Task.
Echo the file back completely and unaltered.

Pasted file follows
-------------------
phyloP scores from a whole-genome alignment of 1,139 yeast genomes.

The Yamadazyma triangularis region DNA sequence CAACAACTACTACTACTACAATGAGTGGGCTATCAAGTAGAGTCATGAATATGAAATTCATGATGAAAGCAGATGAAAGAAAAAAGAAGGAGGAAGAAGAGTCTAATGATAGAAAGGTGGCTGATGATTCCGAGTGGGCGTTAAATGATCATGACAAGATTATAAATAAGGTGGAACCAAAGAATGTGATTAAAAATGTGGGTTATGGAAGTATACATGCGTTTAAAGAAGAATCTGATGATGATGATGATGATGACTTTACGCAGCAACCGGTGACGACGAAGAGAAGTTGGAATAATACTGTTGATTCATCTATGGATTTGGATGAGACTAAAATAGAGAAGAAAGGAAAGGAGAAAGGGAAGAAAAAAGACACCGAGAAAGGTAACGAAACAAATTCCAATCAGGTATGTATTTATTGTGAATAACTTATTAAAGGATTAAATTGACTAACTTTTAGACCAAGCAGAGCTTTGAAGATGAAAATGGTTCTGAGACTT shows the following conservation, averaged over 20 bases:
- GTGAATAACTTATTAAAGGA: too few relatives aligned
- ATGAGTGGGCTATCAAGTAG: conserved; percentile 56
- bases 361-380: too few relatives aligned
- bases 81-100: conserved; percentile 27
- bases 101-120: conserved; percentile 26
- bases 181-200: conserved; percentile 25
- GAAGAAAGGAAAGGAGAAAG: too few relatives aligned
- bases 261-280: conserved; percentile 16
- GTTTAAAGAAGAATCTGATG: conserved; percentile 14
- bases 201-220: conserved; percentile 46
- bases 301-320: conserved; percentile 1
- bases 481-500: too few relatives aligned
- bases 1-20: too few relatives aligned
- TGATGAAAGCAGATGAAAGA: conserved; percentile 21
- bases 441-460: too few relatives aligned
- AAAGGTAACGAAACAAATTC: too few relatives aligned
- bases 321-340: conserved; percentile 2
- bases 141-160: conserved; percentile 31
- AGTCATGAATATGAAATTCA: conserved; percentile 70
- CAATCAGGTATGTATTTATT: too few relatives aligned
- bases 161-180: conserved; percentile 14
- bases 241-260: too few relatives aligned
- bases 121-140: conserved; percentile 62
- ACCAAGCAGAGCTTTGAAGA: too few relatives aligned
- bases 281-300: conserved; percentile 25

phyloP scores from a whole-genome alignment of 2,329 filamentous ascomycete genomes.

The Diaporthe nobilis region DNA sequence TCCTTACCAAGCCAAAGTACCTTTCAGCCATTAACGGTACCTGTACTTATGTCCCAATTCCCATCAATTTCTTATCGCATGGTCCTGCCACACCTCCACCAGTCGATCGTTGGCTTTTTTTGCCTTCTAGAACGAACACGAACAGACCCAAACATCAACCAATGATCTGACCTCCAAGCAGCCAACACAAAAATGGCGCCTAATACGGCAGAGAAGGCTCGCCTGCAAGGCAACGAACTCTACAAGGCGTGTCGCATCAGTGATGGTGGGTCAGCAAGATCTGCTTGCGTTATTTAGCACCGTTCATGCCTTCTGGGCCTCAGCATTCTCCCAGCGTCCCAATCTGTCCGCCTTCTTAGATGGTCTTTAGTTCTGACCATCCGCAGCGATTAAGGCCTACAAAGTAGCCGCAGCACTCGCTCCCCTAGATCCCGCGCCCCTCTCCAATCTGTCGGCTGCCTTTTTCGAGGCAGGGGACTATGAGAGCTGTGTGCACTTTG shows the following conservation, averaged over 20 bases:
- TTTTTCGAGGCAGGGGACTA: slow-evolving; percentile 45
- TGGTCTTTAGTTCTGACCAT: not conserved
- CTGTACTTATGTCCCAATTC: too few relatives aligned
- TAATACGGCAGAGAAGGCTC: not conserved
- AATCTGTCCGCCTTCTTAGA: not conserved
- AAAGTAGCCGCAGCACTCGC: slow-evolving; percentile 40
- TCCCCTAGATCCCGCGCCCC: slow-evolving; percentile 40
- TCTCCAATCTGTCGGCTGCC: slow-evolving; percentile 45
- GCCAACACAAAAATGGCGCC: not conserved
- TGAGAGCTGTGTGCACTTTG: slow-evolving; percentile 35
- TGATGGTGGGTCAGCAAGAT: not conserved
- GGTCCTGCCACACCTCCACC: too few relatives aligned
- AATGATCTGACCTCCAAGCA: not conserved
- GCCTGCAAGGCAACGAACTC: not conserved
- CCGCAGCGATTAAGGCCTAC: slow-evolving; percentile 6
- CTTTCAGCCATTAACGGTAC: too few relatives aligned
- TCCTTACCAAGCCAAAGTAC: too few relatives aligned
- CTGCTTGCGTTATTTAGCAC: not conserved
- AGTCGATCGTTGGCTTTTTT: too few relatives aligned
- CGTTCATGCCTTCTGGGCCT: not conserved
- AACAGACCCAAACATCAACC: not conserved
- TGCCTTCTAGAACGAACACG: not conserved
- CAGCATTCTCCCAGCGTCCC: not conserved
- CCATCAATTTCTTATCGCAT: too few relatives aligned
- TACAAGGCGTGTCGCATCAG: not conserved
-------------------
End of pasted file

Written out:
phyloP scores from a whole-genome alignment of 1,139 yeast genomes.

The Yamadazyma triangularis region DNA sequence CAACAACTACTACTACTACAATGAGTGGGCTATCAAGTAGAGTCATGAATATGAAATTCATGATGAAAGCAGATGAAAGAAAAAAGAAGGAGGAAGAAGAGTCTAATGATAGAAAGGTGGCTGATGATTCCGAGTGGGCGTTAAATGATCATGACAAGATTATAAATAAGGTGGAACCAAAGAATGTGATTAAAAATGTGGGTTATGGAAGTATACATGCGTTTAAAGAAGAATCTGATGATGATGATGATGATGACTTTACGCAGCAACCGGTGACGACGAAGAGAAGTTGGAATAATACTGTTGATTCATCTATGGATTTGGATGAGACTAAAATAGAGAAGAAAGGAAAGGAGAAAGGGAAGAAAAAAGACACCGAGAAAGGTAACGAAACAAATTCCAATCAGGTATGTATTTATTGTGAATAACTTATTAAAGGATTAAATTGACTAACTTTTAGACCAAGCAGAGCTTTGAAGATGAAAATGGTTCTGAGACTT shows the following conservation, averaged over 20 bases:
- GTGAATAACTTATTAAAGGA: too few relatives aligned
- ATGAGTGGGCTATCAAGTAG: conserved; percentile 56
- bases 361-380: too few relatives aligned
- bases 81-100: conserved; percentile 27
- bases 101-120: conserved; percentile 26
- bases 181-200: conserved; percentile 25
- GAAGAAAGGAAAGGAGAAAG: too few relatives aligned
- bases 261-280: conserved; percentile 16
- GTTTAAAGAAGAATCTGATG: conserved; percentile 14
- bases 201-220: conserved; percentile 46
- bases 301-320: conserved; percentile 1
- bases 481-500: too few relatives aligned
- bases 1-20: too few relatives aligned
- TGATGAAAGCAGATGAAAGA: conserved; percentile 21
- bases 441-460: too few relatives aligned
- AAAGGTAACGAAACAAATTC: too few relatives aligned
- bases 321-340: conserved; percentile 2
- bases 141-160: conserved; percentile 31
- AGTCATGAATATGAAATTCA: conserved; percentile 70
- CAATCAGGTATGTATTTATT: too few relatives aligned
- bases 161-180: conserved; percentile 14
- bases 241-260: too few relatives aligned
- bases 121-140: conserved; percentile 62
- ACCAAGCAGAGCTTTGAAGA: too few relatives aligned
- bases 281-300: conserved; percentile 25

phyloP scores from a whole-genome alignment of 2,329 filamentous ascomycete genomes.

The Diaporthe nobilis region DNA sequence TCCTTACCAAGCCAAAGTACCTTTCAGCCATTAACGGTACCTGTACTTATGTCCCAATTCCCATCAATTTCTTATCGCATGGTCCTGCCACACCTCCACCAGTCGATCGTTGGCTTTTTTTGCCTTCTAGAACGAACACGAACAGACCCAAACATCAACCAATGATCTGACCTCCAAGCAGCCAACACAAAAATGGCGCCTAATACGGCAGAGAAGGCTCGCCTGCAAGGCAACGAACTCTACAAGGCGTGTCGCATCAGTGATGGTGGGTCAGCAAGATCTGCTTGCGTTATTTAGCACCGTTCATGCCTTCTGGGCCTCAGCATTCTCCCAGCGTCCCAATCTGTCCGCCTTCTTAGATGGTCTTTAGTTCTGACCATCCGCAGCGATTAAGGCCTACAAAGTAGCCGCAGCACTCGCTCCCCTAGATCCCGCGCCCCTCTCCAATCTGTCGGCTGCCTTTTTCGAGGCAGGGGACTATGAGAGCTGTGTGCACTTTG shows the following conservation, averaged over 20 bases:
- TTTTTCGAGGCAGGGGACTA: slow-evolving; percentile 45
- TGGTCTTTAGTTCTGACCAT: not conserved
- CTGTACTTATGTCCCAATTC: too few relatives aligned
- TAATACGGCAGAGAAGGCTC: not conserved
- AATCTGTCCGCCTTCTTAGA: not conserved
- AAAGTAGCCGCAGCACTCGC: slow-evolving; percentile 40
- TCCCCTAGATCCCGCGCCCC: slow-evolving; percentile 40
- TCTCCAATCTGTCGGCTGCC: slow-evolving; percentile 45
- GCCAACACAAAAATGGCGCC: not conserved
- TGAGAGCTGTGTGCACTTTG: slow-evolving; percentile 35
- TGATGGTGGGTCAGCAAGAT: not conserved
- GGTCCTGCCACACCTCCACC: too few relatives aligned
- AATGATCTGACCTCCAAGCA: not conserved
- GCCTGCAAGGCAACGAACTC: not conserved
- CCGCAGCGATTAAGGCCTAC: slow-evolving; percentile 6
- CTTTCAGCCATTAACGGTAC: too few relatives aligned
- TCCTTACCAAGCCAAAGTAC: too few relatives aligned
- CTGCTTGCGTTATTTAGCAC: not conserved
- AGTCGATCGTTGGCTTTTTT: too few relatives aligned
- CGTTCATGCCTTCTGGGCCT: not conserved
- AACAGACCCAAACATCAACC: not conserved
- TGCCTTCTAGAACGAACACG: not conserved
- CAGCATTCTCCCAGCGTCCC: not conserved
- CCATCAATTTCTTATCGCAT: too few relatives aligned
- TACAAGGCGTGTCGCATCAG: not conserved